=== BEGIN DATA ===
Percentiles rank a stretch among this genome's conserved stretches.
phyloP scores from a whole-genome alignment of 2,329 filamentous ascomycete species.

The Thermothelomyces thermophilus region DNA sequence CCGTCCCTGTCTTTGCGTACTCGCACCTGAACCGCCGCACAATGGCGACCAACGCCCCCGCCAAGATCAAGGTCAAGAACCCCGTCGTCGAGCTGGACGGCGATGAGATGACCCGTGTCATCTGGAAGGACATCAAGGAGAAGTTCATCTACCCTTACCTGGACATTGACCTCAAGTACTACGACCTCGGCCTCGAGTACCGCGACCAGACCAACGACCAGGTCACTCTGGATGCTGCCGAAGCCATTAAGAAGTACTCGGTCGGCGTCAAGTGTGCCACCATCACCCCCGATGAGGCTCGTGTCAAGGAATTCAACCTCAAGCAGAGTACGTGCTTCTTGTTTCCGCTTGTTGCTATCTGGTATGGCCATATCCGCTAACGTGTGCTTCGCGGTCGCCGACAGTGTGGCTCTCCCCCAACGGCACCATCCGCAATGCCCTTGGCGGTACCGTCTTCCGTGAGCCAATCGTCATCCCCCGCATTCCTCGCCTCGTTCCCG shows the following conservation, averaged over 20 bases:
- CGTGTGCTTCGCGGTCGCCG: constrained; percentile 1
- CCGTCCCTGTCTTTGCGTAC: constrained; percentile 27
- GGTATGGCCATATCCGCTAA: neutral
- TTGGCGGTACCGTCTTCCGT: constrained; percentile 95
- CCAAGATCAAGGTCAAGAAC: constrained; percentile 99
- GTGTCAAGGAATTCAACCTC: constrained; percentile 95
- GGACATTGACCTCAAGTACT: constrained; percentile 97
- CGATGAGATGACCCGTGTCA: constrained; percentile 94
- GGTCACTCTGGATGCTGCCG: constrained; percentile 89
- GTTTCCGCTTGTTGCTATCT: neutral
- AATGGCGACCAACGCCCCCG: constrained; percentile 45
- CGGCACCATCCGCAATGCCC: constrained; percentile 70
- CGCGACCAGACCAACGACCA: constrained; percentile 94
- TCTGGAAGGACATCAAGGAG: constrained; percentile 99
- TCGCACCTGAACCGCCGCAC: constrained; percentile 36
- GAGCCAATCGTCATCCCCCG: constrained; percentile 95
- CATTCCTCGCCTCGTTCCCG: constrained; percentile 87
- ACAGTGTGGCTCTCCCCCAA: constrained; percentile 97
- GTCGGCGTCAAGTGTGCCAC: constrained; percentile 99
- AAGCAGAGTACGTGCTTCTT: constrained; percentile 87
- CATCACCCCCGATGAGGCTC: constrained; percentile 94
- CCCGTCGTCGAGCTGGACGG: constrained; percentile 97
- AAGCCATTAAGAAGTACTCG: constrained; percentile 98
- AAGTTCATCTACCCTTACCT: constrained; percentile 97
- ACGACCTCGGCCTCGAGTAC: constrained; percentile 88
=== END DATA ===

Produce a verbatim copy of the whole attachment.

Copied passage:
Percentiles rank a stretch among this genome's conserved stretches.
phyloP scores from a whole-genome alignment of 2,329 filamentous ascomycete species.

The Thermothelomyces thermophilus region DNA sequence CCGTCCCTGTCTTTGCGTACTCGCACCTGAACCGCCGCACAATGGCGACCAACGCCCCCGCCAAGATCAAGGTCAAGAACCCCGTCGTCGAGCTGGACGGCGATGAGATGACCCGTGTCATCTGGAAGGACATCAAGGAGAAGTTCATCTACCCTTACCTGGACATTGACCTCAAGTACTACGACCTCGGCCTCGAGTACCGCGACCAGACCAACGACCAGGTCACTCTGGATGCTGCCGAAGCCATTAAGAAGTACTCGGTCGGCGTCAAGTGTGCCACCATCACCCCCGATGAGGCTCGTGTCAAGGAATTCAACCTCAAGCAGAGTACGTGCTTCTTGTTTCCGCTTGTTGCTATCTGGTATGGCCATATCCGCTAACGTGTGCTTCGCGGTCGCCGACAGTGTGGCTCTCCCCCAACGGCACCATCCGCAATGCCCTTGGCGGTACCGTCTTCCGTGAGCCAATCGTCATCCCCCGCATTCCTCGCCTCGTTCCCG shows the following conservation, averaged over 20 bases:
- CGTGTGCTTCGCGGTCGCCG: constrained; percentile 1
- CCGTCCCTGTCTTTGCGTAC: constrained; percentile 27
- GGTATGGCCATATCCGCTAA: neutral
- TTGGCGGTACCGTCTTCCGT: constrained; percentile 95
- CCAAGATCAAGGTCAAGAAC: constrained; percentile 99
- GTGTCAAGGAATTCAACCTC: constrained; percentile 95
- GGACATTGACCTCAAGTACT: constrained; percentile 97
- CGATGAGATGACCCGTGTCA: constrained; percentile 94
- GGTCACTCTGGATGCTGCCG: constrained; percentile 89
- GTTTCCGCTTGTTGCTATCT: neutral
- AATGGCGACCAACGCCCCCG: constrained; percentile 45
- CGGCACCATCCGCAATGCCC: constrained; percentile 70
- CGCGACCAGACCAACGACCA: constrained; percentile 94
- TCTGGAAGGACATCAAGGAG: constrained; percentile 99
- TCGCACCTGAACCGCCGCAC: constrained; percentile 36
- GAGCCAATCGTCATCCCCCG: constrained; percentile 95
- CATTCCTCGCCTCGTTCCCG: constrained; percentile 87
- ACAGTGTGGCTCTCCCCCAA: constrained; percentile 97
- GTCGGCGTCAAGTGTGCCAC: constrained; percentile 99
- AAGCAGAGTACGTGCTTCTT: constrained; percentile 87
- CATCACCCCCGATGAGGCTC: constrained; percentile 94
- CCCGTCGTCGAGCTGGACGG: constrained; percentile 97
- AAGCCATTAAGAAGTACTCG: constrained; percentile 98
- AAGTTCATCTACCCTTACCT: constrained; percentile 97
- ACGACCTCGGCCTCGAGTAC: constrained; percentile 88